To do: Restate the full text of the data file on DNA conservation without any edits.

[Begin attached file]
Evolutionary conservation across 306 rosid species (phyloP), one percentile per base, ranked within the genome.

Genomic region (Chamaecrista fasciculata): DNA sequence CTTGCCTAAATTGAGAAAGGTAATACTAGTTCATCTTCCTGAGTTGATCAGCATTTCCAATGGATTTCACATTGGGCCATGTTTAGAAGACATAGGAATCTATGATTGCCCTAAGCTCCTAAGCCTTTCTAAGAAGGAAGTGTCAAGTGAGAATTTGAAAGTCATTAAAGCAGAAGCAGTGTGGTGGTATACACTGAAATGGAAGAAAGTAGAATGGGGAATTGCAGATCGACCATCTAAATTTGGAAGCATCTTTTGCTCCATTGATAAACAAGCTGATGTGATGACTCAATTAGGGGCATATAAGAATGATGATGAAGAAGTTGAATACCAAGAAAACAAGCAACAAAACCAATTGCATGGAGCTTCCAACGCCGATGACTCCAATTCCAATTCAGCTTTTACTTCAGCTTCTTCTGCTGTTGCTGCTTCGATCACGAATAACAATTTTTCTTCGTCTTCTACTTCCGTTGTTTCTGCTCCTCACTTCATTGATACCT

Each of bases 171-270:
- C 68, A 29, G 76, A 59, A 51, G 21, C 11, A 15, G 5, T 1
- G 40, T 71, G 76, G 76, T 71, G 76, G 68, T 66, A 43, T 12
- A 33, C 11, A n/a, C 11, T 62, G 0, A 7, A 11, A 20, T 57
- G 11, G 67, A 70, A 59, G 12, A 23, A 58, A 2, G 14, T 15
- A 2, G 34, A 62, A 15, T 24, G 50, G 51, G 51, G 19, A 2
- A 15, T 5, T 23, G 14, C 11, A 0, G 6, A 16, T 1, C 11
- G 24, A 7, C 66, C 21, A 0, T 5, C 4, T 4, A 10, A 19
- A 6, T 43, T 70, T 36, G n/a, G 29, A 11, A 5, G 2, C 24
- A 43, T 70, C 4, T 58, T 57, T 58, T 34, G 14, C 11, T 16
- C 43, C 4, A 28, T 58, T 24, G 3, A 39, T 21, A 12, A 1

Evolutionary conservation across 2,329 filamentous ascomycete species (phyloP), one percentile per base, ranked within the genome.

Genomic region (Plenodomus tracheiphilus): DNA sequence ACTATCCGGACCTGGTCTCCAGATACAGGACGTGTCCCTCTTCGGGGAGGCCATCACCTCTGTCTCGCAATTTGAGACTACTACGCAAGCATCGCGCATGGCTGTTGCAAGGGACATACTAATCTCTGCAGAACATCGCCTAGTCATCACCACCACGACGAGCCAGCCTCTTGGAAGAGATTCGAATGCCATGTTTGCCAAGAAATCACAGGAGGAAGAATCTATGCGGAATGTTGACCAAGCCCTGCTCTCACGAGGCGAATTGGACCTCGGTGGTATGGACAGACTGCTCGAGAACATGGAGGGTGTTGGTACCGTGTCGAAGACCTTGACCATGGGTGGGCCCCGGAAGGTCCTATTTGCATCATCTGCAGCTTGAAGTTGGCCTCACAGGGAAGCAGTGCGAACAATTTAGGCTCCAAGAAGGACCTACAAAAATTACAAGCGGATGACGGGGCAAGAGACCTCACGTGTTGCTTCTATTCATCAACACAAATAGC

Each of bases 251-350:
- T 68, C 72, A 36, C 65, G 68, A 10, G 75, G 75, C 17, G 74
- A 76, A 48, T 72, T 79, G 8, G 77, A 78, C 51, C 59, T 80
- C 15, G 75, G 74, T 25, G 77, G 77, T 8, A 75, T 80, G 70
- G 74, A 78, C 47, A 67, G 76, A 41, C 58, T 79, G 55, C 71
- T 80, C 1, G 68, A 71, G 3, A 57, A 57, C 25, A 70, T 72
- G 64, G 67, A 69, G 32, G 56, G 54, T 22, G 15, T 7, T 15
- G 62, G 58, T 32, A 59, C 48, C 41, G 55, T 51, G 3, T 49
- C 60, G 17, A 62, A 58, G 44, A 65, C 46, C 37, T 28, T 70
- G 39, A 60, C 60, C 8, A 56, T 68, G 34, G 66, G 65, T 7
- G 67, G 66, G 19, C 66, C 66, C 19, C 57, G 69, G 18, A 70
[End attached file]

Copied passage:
Evolutionary conservation across 306 rosid species (phyloP), one percentile per base, ranked within the genome.

Genomic region (Chamaecrista fasciculata): DNA sequence CTTGCCTAAATTGAGAAAGGTAATACTAGTTCATCTTCCTGAGTTGATCAGCATTTCCAATGGATTTCACATTGGGCCATGTTTAGAAGACATAGGAATCTATGATTGCCCTAAGCTCCTAAGCCTTTCTAAGAAGGAAGTGTCAAGTGAGAATTTGAAAGTCATTAAAGCAGAAGCAGTGTGGTGGTATACACTGAAATGGAAGAAAGTAGAATGGGGAATTGCAGATCGACCATCTAAATTTGGAAGCATCTTTTGCTCCATTGATAAACAAGCTGATGTGATGACTCAATTAGGGGCATATAAGAATGATGATGAAGAAGTTGAATACCAAGAAAACAAGCAACAAAACCAATTGCATGGAGCTTCCAACGCCGATGACTCCAATTCCAATTCAGCTTTTACTTCAGCTTCTTCTGCTGTTGCTGCTTCGATCACGAATAACAATTTTTCTTCGTCTTCTACTTCCGTTGTTTCTGCTCCTCACTTCATTGATACCT

Each of bases 171-270:
- C 68, A 29, G 76, A 59, A 51, G 21, C 11, A 15, G 5, T 1
- G 40, T 71, G 76, G 76, T 71, G 76, G 68, T 66, A 43, T 12
- A 33, C 11, A n/a, C 11, T 62, G 0, A 7, A 11, A 20, T 57
- G 11, G 67, A 70, A 59, G 12, A 23, A 58, A 2, G 14, T 15
- A 2, G 34, A 62, A 15, T 24, G 50, G 51, G 51, G 19, A 2
- A 15, T 5, T 23, G 14, C 11, A 0, G 6, A 16, T 1, C 11
- G 24, A 7, C 66, C 21, A 0, T 5, C 4, T 4, A 10, A 19
- A 6, T 43, T 70, T 36, G n/a, G 29, A 11, A 5, G 2, C 24
- A 43, T 70, C 4, T 58, T 57, T 58, T 34, G 14, C 11, T 16
- C 43, C 4, A 28, T 58, T 24, G 3, A 39, T 21, A 12, A 1

Evolutionary conservation across 2,329 filamentous ascomycete species (phyloP), one percentile per base, ranked within the genome.

Genomic region (Plenodomus tracheiphilus): DNA sequence ACTATCCGGACCTGGTCTCCAGATACAGGACGTGTCCCTCTTCGGGGAGGCCATCACCTCTGTCTCGCAATTTGAGACTACTACGCAAGCATCGCGCATGGCTGTTGCAAGGGACATACTAATCTCTGCAGAACATCGCCTAGTCATCACCACCACGACGAGCCAGCCTCTTGGAAGAGATTCGAATGCCATGTTTGCCAAGAAATCACAGGAGGAAGAATCTATGCGGAATGTTGACCAAGCCCTGCTCTCACGAGGCGAATTGGACCTCGGTGGTATGGACAGACTGCTCGAGAACATGGAGGGTGTTGGTACCGTGTCGAAGACCTTGACCATGGGTGGGCCCCGGAAGGTCCTATTTGCATCATCTGCAGCTTGAAGTTGGCCTCACAGGGAAGCAGTGCGAACAATTTAGGCTCCAAGAAGGACCTACAAAAATTACAAGCGGATGACGGGGCAAGAGACCTCACGTGTTGCTTCTATTCATCAACACAAATAGC

Each of bases 251-350:
- T 68, C 72, A 36, C 65, G 68, A 10, G 75, G 75, C 17, G 74
- A 76, A 48, T 72, T 79, G 8, G 77, A 78, C 51, C 59, T 80
- C 15, G 75, G 74, T 25, G 77, G 77, T 8, A 75, T 80, G 70
- G 74, A 78, C 47, A 67, G 76, A 41, C 58, T 79, G 55, C 71
- T 80, C 1, G 68, A 71, G 3, A 57, A 57, C 25, A 70, T 72
- G 64, G 67, A 69, G 32, G 56, G 54, T 22, G 15, T 7, T 15
- G 62, G 58, T 32, A 59, C 48, C 41, G 55, T 51, G 3, T 49
- C 60, G 17, A 62, A 58, G 44, A 65, C 46, C 37, T 28, T 70
- G 39, A 60, C 60, C 8, A 56, T 68, G 34, G 66, G 65, T 7
- G 67, G 66, G 19, C 66, C 66, C 19, C 57, G 69, G 18, A 70